Drip irrigation systems can save as much as 30% of the water used by other systems. In Namibia, drip irrigation should always be advised to farmers who can afford it. Using this method, a small business can learn a lot and then grow after they have some success.
Irrigation frequency and quantities
Water requirements of crops
Crop type, age, temperature, humidity, sunlight, and wind speed all play a role in how much water a plant needs. The quantity of water utilised by the plant and the evaporated amount in the soil around the plant are included in the depth of water indicated in millimetres per day. Crop water use can be estimated for any site by looking at climate records.
However, the following scenarios must be taken into account:
- The crop will consume more water if the weather is exceptionally hot, windy, or dry.
- The crop will consume less water if the weather is unusually humid or foggy.
- Young plants can only take half of this water, but mature plants can use 1,25 times as much.
Using the following formula, you could figure out how much water a field needs:
Volume (litres) = Depth (mm) x Area (m²).
For example: in March, a field of tomatoes 10 metres by 5 metres growing near Rundu needs 4,4 mm per day, so the volume needed = 4,4 mm x 50 m² = 220 litres.
A little overestimation from the figures given above is recommended when using this method to estimate water use. This can make it hard to figure out what “normal” weather is, and it can also cause irrigation water to be lost because of leaks or ineffective application methods.
The roots of a plant require both water and air to thrive, and they can only thrive if both are present. If the topsoil is always wet, most plants prefer to extend their roots horizontally rather than produce deep roots in order to take advantage of this water. Water is scarce in the topsoil, and roots will grow deeper to find it.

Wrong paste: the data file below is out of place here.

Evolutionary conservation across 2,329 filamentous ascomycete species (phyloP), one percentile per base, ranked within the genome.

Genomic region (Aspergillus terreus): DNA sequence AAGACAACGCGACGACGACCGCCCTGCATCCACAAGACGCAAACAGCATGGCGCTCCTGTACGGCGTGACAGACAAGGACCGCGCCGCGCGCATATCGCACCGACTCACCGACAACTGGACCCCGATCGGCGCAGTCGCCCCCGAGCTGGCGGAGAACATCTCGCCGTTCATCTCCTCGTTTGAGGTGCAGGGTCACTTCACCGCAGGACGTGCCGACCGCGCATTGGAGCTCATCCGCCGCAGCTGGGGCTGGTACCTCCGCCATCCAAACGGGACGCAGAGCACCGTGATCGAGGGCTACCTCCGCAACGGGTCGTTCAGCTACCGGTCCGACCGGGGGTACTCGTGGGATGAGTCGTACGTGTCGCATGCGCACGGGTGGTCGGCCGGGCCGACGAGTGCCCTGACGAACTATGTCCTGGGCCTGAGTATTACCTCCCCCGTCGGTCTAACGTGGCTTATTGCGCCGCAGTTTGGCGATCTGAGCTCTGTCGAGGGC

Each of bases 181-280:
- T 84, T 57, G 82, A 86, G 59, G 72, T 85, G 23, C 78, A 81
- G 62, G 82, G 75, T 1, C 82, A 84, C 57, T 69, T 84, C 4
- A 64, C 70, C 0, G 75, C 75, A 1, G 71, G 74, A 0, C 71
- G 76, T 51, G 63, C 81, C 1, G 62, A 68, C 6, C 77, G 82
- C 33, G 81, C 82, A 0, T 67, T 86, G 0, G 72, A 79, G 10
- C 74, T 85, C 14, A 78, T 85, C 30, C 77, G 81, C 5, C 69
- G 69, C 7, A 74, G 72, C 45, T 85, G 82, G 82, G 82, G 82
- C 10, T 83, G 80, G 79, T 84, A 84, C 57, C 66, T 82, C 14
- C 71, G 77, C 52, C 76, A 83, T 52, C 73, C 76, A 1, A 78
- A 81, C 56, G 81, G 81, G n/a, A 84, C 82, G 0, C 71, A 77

Characteristics of Namibia’s best-performing dry-land crops and trees include:
- They grow deep roots in order to find water in the soil.
- They are very efficient at absorbing water from the soil.
It is important for vegetables to have deep roots so they can draw water from the soil’s lower layers. Table 2 shows some typical rooting depths for crops grown in optimum conditions.
Crops that are grown in good, deep soil but do not establish fine roots to the depths mentioned above are likely signs that too much water is being provided.
The “sausage test” can be used to determine if watering is necessary before it is done. Dig all the way down to the roots. In your palms, squeeze a little dirt from the bottom of the hole to get a better grip on the earth. If, after squeezing, the soil forms a sausagelike mass, it is still moist and does not require more watering (see illustration). If the soil falls apart, it is time for a good watering. After watering, dig another hole and do it again to make sure the plants got enough water.
In order to avoid evaporation losses, the water will be pumped into the deeper layers of the soil once a week, rather than once a day. On the other hand, the soil loses very little water in unreachable, deep layers.
Deep watering has the additional benefit of allowing the topsoil to dry between irrigations, which can delay many insects’ reproduction cycles. However, daily irrigation of seedlings is required.
When should you irrigate
Generally speaking, it is best to irrigate in the morning or at night. Because of this, there are two possibilities:
- When the entire plant is wet with water, even the smallest drops can linger on the leaves for many hours. If there is a lot of sunlight, these drips can intensify the sun’s rays and cause leaf damage. This is most commonly found on cabbage plants.
- In the middle of the day, evaporation rates are at their peak, so more of the water applied at this time will evaporate. Wet surface area and evaporative loss increase dramatically when water is applied to the entire plant. There is one exception: the leaves of tomatoes can be cooled by water sprayed on them during the peak hours of daytime heat.
The information in this article is credited to the Namibia Agricultural Union and Namibia National Farmers Union who published the Crop Production Manual in 2008.